Boyfriends Lead to Conflict in Women’s Leisure

As shocking as this may seem, there are entire journals devoted to the study of leisure. Leisure, as in, how your time is spent when you are not working or doing chores.  At times, recreation research is published in leisure journals as recreating is something you do during your free time.  I was looking for a specific, recreation article in the Journal of Leisure Sciences when I came across a paper entitled: “An Exploration of Women’s Leisure within Heterosexual Romantic Relationships”   by Herridge, Show, and Mannell. I saved the article and tucked it away for reading during my own leisure time. Summary of their findings:  dating really screws up women’s leisure time.

The overall point of the study was to see if ideologies about femininity and romantic love influence or structure women’s leisure time.  Stereotypes about femininity and women’s roles in romantic love generally expect women to be the accommodating partner who is more willing to compromise and sacrifice for the “good of the relationship.” Additionally, traditional views expect women to be the “carers” of the relationship; those who ensure that all is well and good in the relationship.

In order to explore these ideologies and leisure the researchers looked for volunteers at a Canadian University.  Their sample ended up consisting of 13 females who had been in heterosexual relationships for at least 6 months (average of 2.8 yrs). The 13 participants ranged in age from 19 to 24, all were anglo-Canadian (never seen that on a survey before…), and all held fairly traditional views about femininity and romantic love. The women participated in a verbal interview with the researchers and their responses were coded to draw conclusions and determine themes.

This seems a bit obvious for anyone who has been in a romantic relationship, but the women operated in two “leisure spheres”; couple/partner leisure (time spent with their partner or partner and partner’s family) and non-couple leisure (time spent with family, friends, or alone).  The women in the study made couple leisure their priority and spent most of their leisure time with their partner and less time with friends and alone. However, that does not mean that the women were completely happy with this shift in leisure time.

The women felt pressure from conflict that occurred with organizing and sharing couple leisure and also conflict between couple leisure and non-couple leisure. Basically, the women felt that planning couple leisure was their responsibility (being the “carers” of the relationship) and the women wished that their partners were more involved in planning activities.  Additionally, the women felt uncomfortable when hanging out with their partner and his friends (who ofter just played computer games or surfed the internet according to the participants) or their boyfriend’s family.  The boyfriends also felt uncomfortable hanging out with the women’s friends. The conflict occurs because of how the different genders respond to the uncomfortable situation of “sharing” friends: the women would suck it up and stick around and hang out with her boyfriend and his friends while the boyfriends (according to their partners at least) would mope, complain, and hamper their girlfriends leisure when spending time with her friends.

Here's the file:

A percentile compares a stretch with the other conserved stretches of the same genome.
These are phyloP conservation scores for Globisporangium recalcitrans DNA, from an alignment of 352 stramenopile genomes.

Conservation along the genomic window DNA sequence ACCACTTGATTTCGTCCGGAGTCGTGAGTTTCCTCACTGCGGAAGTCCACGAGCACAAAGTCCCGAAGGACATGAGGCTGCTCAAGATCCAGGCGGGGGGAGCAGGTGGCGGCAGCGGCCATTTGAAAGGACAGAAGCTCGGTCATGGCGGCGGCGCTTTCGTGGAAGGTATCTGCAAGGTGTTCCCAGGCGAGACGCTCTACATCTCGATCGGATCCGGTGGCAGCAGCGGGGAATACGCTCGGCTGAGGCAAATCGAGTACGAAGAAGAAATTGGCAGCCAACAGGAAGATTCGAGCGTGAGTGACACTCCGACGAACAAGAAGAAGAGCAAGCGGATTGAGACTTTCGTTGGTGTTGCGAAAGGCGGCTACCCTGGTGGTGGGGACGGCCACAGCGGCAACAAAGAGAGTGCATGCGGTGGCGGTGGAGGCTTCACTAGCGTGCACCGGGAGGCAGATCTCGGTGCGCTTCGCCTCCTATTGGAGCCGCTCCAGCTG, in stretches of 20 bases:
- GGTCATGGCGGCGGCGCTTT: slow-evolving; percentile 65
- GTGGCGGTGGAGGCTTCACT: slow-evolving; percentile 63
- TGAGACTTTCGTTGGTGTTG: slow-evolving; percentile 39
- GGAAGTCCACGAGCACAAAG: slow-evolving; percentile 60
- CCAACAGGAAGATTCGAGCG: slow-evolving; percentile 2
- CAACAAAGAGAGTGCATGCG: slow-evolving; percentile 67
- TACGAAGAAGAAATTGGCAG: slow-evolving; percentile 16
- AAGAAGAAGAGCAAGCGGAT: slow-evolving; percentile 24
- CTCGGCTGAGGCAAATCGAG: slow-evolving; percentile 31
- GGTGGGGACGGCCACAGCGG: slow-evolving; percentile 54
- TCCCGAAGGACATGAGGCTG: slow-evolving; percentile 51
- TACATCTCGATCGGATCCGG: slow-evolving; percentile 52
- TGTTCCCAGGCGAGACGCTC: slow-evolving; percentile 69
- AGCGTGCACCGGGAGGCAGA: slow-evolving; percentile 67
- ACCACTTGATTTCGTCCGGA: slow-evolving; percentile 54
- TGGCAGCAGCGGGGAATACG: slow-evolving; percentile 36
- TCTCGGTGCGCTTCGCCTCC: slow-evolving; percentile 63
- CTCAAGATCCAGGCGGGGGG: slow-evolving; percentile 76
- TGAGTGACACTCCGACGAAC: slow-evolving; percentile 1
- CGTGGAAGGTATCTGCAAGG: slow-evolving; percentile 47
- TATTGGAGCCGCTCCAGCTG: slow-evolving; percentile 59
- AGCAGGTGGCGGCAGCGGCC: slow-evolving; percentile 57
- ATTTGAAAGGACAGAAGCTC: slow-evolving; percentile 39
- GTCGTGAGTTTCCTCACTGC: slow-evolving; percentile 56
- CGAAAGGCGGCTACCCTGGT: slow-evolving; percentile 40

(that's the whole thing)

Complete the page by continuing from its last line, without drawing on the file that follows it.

During non-couple leisure time, when the women were away from their partner, they still felt pressure. According to a few of the participants their boyfriends were possessive and did not want her hanging out with her friends (especially in settings when other males would be around – such as at bars or dance clubs).  The women also felt that since they started to date their boyfriend that they had lost friends or had more conflict with friends about leisure time.

The ideologies about femininity, women being more willing to compromise and sacrifice, are especially obvious with how most women responded to this conflicts in leisure. Most of the women were accommodating to their boyfriends; doing what their partner wanted, spending extra time with their partner, and leaving their friends/family leisure when their boyfriend was not having a good time.  Overall, the participants’ ideologies about their role in the relationship and about romantic love led to the women putting their romantic relationship at the center of their leisure activities despite the negative influence this had on their personal leisure.  So in conclusion, the romantic relationship became a constraint on personal leisure for the women – potentially more so than for their partners.

Now, the study had a super small sample size and is not very generalizable considering the participants were all college-aged women with traditional ideologies and the researchers only examined heterosexual relationships. However, the findings highlight some of the interesting dynamics of romantic relationships and how stereotypes of femininity and cultural views of how a romantic relationship “should be” can have negative impacts on the personal lives of the partners in that relationship. The authors were good to point out that couple leisure is definitely important and good for a relationship overall (so I guess I am not going to turn around and break up with my boyfriend so I have more time to knit and bake). However, couples should be aware that when one partner is compromising or sacrificing more so than the other partner, or when friends and personal time begins to be neglected, conflict can occur with negative consequences to the relationship overall.

Couple Leisure (hiking with Dave and his family)

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